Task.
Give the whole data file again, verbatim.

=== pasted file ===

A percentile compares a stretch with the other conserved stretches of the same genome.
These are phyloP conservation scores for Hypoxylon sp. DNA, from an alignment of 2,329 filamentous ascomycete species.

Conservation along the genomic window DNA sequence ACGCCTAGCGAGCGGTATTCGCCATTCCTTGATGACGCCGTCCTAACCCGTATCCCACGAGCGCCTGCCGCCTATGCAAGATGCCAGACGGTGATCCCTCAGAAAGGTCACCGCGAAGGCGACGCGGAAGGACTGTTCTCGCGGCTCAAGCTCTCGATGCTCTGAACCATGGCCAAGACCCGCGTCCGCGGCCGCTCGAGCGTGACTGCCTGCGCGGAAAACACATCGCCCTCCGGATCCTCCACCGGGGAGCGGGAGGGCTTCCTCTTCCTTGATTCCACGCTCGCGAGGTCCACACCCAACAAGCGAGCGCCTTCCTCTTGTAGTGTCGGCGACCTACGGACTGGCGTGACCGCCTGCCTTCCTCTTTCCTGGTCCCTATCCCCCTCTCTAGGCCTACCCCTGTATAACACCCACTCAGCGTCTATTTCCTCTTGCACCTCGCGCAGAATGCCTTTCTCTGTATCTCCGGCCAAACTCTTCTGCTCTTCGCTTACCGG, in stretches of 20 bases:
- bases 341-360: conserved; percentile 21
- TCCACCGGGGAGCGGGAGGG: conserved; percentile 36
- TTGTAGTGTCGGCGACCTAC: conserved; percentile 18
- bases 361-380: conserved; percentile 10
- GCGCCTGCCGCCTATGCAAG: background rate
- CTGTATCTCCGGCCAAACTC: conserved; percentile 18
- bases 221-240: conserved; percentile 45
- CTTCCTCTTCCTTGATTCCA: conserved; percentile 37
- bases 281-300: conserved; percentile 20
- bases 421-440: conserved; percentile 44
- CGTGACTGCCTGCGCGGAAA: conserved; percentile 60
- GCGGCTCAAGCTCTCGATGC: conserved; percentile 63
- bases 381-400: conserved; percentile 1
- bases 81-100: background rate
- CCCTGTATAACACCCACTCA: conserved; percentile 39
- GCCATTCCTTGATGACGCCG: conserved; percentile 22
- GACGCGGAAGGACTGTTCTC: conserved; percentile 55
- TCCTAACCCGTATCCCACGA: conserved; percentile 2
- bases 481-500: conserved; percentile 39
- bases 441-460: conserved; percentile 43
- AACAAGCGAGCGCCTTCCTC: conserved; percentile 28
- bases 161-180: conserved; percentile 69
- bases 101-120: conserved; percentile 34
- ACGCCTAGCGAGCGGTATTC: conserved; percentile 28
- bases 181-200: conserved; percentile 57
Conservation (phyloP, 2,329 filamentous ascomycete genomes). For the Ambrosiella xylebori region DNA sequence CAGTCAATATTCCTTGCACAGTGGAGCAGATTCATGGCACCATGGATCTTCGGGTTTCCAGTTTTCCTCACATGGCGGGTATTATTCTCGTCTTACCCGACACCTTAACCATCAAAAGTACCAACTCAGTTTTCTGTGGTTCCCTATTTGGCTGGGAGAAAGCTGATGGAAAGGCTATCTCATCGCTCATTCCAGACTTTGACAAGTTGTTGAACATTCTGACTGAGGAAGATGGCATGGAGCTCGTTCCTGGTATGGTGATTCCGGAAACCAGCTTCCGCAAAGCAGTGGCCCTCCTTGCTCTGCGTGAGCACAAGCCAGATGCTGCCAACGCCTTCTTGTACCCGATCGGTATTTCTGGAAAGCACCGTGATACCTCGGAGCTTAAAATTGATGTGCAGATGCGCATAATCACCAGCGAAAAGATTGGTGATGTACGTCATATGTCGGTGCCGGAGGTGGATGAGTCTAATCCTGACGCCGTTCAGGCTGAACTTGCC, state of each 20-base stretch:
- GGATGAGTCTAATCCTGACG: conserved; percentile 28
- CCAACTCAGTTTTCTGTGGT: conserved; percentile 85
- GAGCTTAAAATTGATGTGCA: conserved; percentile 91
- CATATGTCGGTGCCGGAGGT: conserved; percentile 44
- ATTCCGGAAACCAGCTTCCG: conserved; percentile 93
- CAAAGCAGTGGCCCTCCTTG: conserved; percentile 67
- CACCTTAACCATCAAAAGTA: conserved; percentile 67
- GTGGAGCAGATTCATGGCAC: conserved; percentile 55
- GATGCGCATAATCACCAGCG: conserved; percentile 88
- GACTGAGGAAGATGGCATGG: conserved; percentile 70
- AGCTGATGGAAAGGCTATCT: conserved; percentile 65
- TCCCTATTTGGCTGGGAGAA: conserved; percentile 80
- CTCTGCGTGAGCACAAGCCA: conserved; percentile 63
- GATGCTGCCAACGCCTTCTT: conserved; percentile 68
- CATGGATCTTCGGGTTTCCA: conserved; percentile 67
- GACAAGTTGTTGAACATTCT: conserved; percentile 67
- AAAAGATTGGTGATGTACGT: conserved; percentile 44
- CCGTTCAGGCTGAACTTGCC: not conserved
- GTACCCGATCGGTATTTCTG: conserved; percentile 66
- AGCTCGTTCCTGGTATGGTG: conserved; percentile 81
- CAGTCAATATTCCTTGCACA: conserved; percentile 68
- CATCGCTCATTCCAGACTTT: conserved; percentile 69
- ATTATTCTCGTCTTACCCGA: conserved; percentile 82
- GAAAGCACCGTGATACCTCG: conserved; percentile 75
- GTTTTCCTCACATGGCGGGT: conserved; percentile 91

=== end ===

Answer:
A percentile compares a stretch with the other conserved stretches of the same genome.
These are phyloP conservation scores for Hypoxylon sp. DNA, from an alignment of 2,329 filamentous ascomycete species.

Conservation along the genomic window DNA sequence ACGCCTAGCGAGCGGTATTCGCCATTCCTTGATGACGCCGTCCTAACCCGTATCCCACGAGCGCCTGCCGCCTATGCAAGATGCCAGACGGTGATCCCTCAGAAAGGTCACCGCGAAGGCGACGCGGAAGGACTGTTCTCGCGGCTCAAGCTCTCGATGCTCTGAACCATGGCCAAGACCCGCGTCCGCGGCCGCTCGAGCGTGACTGCCTGCGCGGAAAACACATCGCCCTCCGGATCCTCCACCGGGGAGCGGGAGGGCTTCCTCTTCCTTGATTCCACGCTCGCGAGGTCCACACCCAACAAGCGAGCGCCTTCCTCTTGTAGTGTCGGCGACCTACGGACTGGCGTGACCGCCTGCCTTCCTCTTTCCTGGTCCCTATCCCCCTCTCTAGGCCTACCCCTGTATAACACCCACTCAGCGTCTATTTCCTCTTGCACCTCGCGCAGAATGCCTTTCTCTGTATCTCCGGCCAAACTCTTCTGCTCTTCGCTTACCGG, in stretches of 20 bases:
- bases 341-360: conserved; percentile 21
- TCCACCGGGGAGCGGGAGGG: conserved; percentile 36
- TTGTAGTGTCGGCGACCTAC: conserved; percentile 18
- bases 361-380: conserved; percentile 10
- GCGCCTGCCGCCTATGCAAG: background rate
- CTGTATCTCCGGCCAAACTC: conserved; percentile 18
- bases 221-240: conserved; percentile 45
- CTTCCTCTTCCTTGATTCCA: conserved; percentile 37
- bases 281-300: conserved; percentile 20
- bases 421-440: conserved; percentile 44
- CGTGACTGCCTGCGCGGAAA: conserved; percentile 60
- GCGGCTCAAGCTCTCGATGC: conserved; percentile 63
- bases 381-400: conserved; percentile 1
- bases 81-100: background rate
- CCCTGTATAACACCCACTCA: conserved; percentile 39
- GCCATTCCTTGATGACGCCG: conserved; percentile 22
- GACGCGGAAGGACTGTTCTC: conserved; percentile 55
- TCCTAACCCGTATCCCACGA: conserved; percentile 2
- bases 481-500: conserved; percentile 39
- bases 441-460: conserved; percentile 43
- AACAAGCGAGCGCCTTCCTC: conserved; percentile 28
- bases 161-180: conserved; percentile 69
- bases 101-120: conserved; percentile 34
- ACGCCTAGCGAGCGGTATTC: conserved; percentile 28
- bases 181-200: conserved; percentile 57
Conservation (phyloP, 2,329 filamentous ascomycete genomes). For the Ambrosiella xylebori region DNA sequence CAGTCAATATTCCTTGCACAGTGGAGCAGATTCATGGCACCATGGATCTTCGGGTTTCCAGTTTTCCTCACATGGCGGGTATTATTCTCGTCTTACCCGACACCTTAACCATCAAAAGTACCAACTCAGTTTTCTGTGGTTCCCTATTTGGCTGGGAGAAAGCTGATGGAAAGGCTATCTCATCGCTCATTCCAGACTTTGACAAGTTGTTGAACATTCTGACTGAGGAAGATGGCATGGAGCTCGTTCCTGGTATGGTGATTCCGGAAACCAGCTTCCGCAAAGCAGTGGCCCTCCTTGCTCTGCGTGAGCACAAGCCAGATGCTGCCAACGCCTTCTTGTACCCGATCGGTATTTCTGGAAAGCACCGTGATACCTCGGAGCTTAAAATTGATGTGCAGATGCGCATAATCACCAGCGAAAAGATTGGTGATGTACGTCATATGTCGGTGCCGGAGGTGGATGAGTCTAATCCTGACGCCGTTCAGGCTGAACTTGCC, state of each 20-base stretch:
- GGATGAGTCTAATCCTGACG: conserved; percentile 28
- CCAACTCAGTTTTCTGTGGT: conserved; percentile 85
- GAGCTTAAAATTGATGTGCA: conserved; percentile 91
- CATATGTCGGTGCCGGAGGT: conserved; percentile 44
- ATTCCGGAAACCAGCTTCCG: conserved; percentile 93
- CAAAGCAGTGGCCCTCCTTG: conserved; percentile 67
- CACCTTAACCATCAAAAGTA: conserved; percentile 67
- GTGGAGCAGATTCATGGCAC: conserved; percentile 55
- GATGCGCATAATCACCAGCG: conserved; percentile 88
- GACTGAGGAAGATGGCATGG: conserved; percentile 70
- AGCTGATGGAAAGGCTATCT: conserved; percentile 65
- TCCCTATTTGGCTGGGAGAA: conserved; percentile 80
- CTCTGCGTGAGCACAAGCCA: conserved; percentile 63
- GATGCTGCCAACGCCTTCTT: conserved; percentile 68
- CATGGATCTTCGGGTTTCCA: conserved; percentile 67
- GACAAGTTGTTGAACATTCT: conserved; percentile 67
- AAAAGATTGGTGATGTACGT: conserved; percentile 44
- CCGTTCAGGCTGAACTTGCC: not conserved
- GTACCCGATCGGTATTTCTG: conserved; percentile 66
- AGCTCGTTCCTGGTATGGTG: conserved; percentile 81
- CAGTCAATATTCCTTGCACA: conserved; percentile 68
- CATCGCTCATTCCAGACTTT: conserved; percentile 69
- ATTATTCTCGTCTTACCCGA: conserved; percentile 82
- GAAAGCACCGTGATACCTCG: conserved; percentile 75
- GTTTTCCTCACATGGCGGGT: conserved; percentile 91